Haji Gul Nazim shows how he was able to wash off voter registration ink from his finger. To vote in Afghanistan, each voter presents and identification card and dips his finger in a bottle of indelible ink. If the ink washes off, voters might then be able to vote again -- using bogus identification cards. Jim Wildman/NPR hide caption

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Afghan Election Not A Sign Of The Government's Sustainability

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Afghan Election Tests Legitimate Voting

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Petraeus: U.S. To Pursue 'More Nuanced' Operations In Kandahar

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Former head of Afghan intelligence Amrullah Saleh was fired earlier this year because of his opposition to the Karzai administration's efforts to negotiate with the Taliban. He says a Taliban-friendly government would mean Afghan rights are "violated fundamentally." Jim Wildman/NPR hide caption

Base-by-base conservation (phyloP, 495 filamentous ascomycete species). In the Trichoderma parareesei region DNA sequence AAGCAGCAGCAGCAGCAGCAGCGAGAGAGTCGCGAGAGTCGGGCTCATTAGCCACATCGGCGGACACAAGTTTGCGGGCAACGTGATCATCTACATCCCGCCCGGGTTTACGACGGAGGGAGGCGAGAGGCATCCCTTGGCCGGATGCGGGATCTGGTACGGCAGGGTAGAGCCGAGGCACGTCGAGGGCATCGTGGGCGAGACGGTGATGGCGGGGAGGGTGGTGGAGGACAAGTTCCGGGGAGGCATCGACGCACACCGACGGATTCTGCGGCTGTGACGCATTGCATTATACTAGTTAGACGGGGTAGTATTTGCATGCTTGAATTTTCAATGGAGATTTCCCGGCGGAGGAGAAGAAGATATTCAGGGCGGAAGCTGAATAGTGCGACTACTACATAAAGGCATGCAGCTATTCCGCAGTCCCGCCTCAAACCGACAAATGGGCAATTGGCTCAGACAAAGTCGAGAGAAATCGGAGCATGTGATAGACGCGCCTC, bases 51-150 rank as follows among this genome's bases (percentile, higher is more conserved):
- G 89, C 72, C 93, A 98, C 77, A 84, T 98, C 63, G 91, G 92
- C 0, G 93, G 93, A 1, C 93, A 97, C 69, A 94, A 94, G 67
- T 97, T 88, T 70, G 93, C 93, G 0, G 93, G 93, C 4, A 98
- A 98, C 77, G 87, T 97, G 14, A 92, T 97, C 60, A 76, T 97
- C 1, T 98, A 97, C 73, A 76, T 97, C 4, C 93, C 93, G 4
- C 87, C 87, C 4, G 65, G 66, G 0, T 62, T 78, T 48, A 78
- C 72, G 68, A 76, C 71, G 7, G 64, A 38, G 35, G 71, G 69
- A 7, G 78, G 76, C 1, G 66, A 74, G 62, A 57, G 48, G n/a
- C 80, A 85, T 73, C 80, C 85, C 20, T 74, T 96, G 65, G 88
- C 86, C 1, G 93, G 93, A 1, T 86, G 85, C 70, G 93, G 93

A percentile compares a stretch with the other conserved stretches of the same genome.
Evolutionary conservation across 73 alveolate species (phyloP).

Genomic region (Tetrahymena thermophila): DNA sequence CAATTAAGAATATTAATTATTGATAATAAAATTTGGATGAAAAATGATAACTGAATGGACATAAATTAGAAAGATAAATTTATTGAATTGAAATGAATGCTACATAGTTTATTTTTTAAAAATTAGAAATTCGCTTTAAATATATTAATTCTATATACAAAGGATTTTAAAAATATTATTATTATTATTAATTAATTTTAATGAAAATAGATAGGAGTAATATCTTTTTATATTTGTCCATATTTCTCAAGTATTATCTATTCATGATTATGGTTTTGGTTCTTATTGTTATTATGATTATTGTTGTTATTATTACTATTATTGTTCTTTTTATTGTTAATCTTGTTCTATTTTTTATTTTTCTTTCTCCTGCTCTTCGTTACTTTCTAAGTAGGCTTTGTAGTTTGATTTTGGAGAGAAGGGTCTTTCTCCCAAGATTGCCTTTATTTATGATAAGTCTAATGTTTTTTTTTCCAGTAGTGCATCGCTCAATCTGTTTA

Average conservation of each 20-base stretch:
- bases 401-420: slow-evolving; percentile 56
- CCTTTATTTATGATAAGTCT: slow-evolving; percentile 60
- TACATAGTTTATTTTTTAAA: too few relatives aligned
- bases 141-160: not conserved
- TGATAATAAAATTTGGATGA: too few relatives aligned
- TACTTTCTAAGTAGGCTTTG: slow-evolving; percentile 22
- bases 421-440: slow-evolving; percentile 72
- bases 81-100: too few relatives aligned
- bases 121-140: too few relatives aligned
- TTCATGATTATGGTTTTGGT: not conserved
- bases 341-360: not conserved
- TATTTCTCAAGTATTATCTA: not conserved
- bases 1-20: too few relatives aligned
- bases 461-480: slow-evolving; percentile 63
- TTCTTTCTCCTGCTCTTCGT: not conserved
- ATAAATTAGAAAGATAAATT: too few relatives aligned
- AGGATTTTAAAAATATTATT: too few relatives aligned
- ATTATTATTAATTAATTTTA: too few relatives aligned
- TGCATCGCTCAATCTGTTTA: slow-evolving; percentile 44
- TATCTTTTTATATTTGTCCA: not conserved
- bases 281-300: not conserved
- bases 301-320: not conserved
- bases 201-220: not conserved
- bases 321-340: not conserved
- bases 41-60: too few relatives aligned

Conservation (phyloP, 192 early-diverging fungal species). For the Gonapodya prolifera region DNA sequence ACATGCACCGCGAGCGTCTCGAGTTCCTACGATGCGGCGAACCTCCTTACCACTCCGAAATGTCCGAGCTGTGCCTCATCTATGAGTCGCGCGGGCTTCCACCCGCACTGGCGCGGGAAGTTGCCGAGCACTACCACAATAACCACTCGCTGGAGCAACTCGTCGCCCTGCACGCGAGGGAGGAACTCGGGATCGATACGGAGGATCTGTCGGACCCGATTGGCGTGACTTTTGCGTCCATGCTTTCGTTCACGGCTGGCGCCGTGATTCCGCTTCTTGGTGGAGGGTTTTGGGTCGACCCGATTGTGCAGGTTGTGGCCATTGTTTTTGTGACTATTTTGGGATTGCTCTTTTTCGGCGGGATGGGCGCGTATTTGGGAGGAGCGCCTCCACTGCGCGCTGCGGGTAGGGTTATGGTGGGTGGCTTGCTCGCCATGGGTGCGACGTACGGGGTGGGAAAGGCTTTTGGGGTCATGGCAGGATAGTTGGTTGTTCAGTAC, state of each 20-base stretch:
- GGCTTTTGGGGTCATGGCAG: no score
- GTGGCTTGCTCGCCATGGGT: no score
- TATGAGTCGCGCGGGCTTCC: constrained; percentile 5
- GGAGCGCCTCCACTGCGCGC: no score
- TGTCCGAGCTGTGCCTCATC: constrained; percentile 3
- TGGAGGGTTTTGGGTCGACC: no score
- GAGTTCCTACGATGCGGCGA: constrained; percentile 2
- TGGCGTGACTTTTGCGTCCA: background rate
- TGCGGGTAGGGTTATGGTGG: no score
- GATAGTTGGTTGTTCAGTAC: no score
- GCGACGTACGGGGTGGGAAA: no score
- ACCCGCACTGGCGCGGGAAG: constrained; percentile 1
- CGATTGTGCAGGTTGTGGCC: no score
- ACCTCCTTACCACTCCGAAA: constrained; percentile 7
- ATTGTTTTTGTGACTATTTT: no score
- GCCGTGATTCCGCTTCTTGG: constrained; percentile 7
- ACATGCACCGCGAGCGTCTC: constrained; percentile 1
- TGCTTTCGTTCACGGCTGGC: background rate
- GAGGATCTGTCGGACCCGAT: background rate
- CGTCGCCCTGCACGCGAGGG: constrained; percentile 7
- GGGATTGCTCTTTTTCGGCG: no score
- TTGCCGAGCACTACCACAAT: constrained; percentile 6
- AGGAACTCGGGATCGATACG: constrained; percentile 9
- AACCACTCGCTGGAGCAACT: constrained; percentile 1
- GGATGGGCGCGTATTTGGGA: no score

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Former Afghan Intelligence Service Chief: The Taliban 'Are Our Killers'

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Gov. Atta Mohammad Noor, in his office in Afghanistan's  Balkh province. He once led Northern Alliance fighters against the Taliban. Today, he's a successful politician. Despite his past, he's willing to support negotiations with the Taliban. Jim Wildman/NPR hide caption

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